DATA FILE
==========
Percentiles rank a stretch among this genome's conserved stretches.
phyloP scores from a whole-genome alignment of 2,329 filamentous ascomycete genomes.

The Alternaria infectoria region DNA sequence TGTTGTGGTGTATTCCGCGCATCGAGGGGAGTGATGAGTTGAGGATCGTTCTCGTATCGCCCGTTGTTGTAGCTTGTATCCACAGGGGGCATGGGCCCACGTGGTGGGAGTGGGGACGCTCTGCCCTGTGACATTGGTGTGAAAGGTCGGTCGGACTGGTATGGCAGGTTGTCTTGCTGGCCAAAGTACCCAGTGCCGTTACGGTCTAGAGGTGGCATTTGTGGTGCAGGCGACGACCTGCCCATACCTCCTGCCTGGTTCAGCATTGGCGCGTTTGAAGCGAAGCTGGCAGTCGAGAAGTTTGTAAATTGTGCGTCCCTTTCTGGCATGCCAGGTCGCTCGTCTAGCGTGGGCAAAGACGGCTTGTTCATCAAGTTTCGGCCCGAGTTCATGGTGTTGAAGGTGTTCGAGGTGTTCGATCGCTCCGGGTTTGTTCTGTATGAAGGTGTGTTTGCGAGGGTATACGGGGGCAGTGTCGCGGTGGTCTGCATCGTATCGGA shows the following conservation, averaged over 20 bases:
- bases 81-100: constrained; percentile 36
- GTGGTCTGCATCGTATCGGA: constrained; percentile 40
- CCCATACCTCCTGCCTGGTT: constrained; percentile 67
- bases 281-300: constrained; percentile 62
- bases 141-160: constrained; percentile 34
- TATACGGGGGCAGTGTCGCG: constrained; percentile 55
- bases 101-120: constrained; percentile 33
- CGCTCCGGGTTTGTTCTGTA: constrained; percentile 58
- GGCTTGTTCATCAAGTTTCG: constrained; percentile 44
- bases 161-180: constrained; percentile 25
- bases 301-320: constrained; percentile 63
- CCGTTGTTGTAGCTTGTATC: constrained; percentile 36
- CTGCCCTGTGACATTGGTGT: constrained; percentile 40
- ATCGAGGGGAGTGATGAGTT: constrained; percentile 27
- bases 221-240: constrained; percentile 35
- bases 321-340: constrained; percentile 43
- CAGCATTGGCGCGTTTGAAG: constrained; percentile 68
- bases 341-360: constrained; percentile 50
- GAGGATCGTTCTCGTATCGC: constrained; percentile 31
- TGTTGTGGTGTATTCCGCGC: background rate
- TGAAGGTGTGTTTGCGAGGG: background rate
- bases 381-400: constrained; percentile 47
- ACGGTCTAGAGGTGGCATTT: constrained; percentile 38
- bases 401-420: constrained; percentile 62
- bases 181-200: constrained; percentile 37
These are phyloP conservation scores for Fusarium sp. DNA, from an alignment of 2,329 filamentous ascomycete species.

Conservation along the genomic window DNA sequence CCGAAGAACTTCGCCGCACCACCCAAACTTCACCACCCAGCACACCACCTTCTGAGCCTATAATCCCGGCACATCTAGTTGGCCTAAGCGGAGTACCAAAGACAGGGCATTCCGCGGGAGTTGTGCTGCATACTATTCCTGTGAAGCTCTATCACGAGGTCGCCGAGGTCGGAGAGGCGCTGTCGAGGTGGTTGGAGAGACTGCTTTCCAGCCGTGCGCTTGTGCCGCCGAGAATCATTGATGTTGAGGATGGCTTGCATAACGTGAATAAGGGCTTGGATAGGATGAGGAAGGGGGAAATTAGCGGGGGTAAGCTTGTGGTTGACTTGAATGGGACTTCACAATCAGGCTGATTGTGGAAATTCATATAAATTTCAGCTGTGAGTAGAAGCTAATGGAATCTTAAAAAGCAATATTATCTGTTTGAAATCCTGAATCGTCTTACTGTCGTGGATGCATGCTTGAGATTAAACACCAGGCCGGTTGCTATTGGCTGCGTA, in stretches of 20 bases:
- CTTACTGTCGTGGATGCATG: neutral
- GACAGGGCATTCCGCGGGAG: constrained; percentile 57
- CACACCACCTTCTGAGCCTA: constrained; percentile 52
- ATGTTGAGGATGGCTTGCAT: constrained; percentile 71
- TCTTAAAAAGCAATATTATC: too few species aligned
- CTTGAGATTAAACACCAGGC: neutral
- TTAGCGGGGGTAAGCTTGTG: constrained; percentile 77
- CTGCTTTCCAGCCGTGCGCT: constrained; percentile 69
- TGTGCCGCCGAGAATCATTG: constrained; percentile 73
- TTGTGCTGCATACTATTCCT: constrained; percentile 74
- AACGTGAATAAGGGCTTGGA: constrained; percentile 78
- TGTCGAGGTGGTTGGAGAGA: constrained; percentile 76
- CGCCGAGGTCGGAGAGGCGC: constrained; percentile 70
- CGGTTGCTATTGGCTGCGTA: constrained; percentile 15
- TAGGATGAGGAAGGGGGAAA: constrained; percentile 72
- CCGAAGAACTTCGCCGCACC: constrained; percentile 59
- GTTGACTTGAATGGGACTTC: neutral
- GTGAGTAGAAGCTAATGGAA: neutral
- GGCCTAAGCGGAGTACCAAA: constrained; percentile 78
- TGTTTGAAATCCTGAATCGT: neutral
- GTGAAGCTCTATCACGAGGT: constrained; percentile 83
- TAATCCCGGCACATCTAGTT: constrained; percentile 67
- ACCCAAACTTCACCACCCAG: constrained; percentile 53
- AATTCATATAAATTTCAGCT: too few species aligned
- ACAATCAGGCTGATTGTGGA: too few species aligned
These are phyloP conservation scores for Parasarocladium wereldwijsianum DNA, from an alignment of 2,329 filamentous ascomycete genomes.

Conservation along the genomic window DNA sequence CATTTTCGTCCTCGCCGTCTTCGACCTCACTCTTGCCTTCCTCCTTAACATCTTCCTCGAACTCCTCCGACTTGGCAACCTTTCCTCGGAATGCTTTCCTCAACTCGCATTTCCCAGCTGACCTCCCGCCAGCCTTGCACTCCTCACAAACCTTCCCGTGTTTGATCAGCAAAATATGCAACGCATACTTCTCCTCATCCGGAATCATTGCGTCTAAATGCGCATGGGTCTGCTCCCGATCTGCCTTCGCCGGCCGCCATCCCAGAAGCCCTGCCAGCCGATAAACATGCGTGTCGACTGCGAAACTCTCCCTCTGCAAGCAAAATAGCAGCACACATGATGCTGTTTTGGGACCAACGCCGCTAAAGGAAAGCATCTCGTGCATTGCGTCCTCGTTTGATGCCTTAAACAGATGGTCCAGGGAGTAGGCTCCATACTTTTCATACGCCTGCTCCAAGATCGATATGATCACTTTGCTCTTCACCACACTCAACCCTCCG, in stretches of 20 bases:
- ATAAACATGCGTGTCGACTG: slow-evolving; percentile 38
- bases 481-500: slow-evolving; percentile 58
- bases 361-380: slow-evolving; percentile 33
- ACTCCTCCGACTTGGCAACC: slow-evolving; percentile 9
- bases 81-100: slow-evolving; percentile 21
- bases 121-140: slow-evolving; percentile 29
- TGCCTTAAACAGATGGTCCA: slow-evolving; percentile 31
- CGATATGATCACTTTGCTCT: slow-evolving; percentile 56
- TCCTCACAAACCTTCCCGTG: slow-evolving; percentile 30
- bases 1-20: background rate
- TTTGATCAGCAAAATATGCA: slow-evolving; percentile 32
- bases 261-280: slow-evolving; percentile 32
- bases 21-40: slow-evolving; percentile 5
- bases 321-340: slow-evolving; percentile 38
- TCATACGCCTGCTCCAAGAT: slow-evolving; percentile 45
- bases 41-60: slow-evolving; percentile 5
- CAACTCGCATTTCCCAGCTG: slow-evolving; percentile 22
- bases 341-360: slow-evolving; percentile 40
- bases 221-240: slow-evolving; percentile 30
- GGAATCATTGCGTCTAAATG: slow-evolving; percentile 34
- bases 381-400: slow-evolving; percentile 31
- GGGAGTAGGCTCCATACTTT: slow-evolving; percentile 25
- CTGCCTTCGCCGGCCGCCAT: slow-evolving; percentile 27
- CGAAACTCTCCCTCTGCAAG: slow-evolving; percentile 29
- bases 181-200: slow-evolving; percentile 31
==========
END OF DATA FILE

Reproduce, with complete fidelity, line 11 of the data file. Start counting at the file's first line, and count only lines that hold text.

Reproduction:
- CGCTCCGGGTTTGTTCTGTA: constrained; percentile 58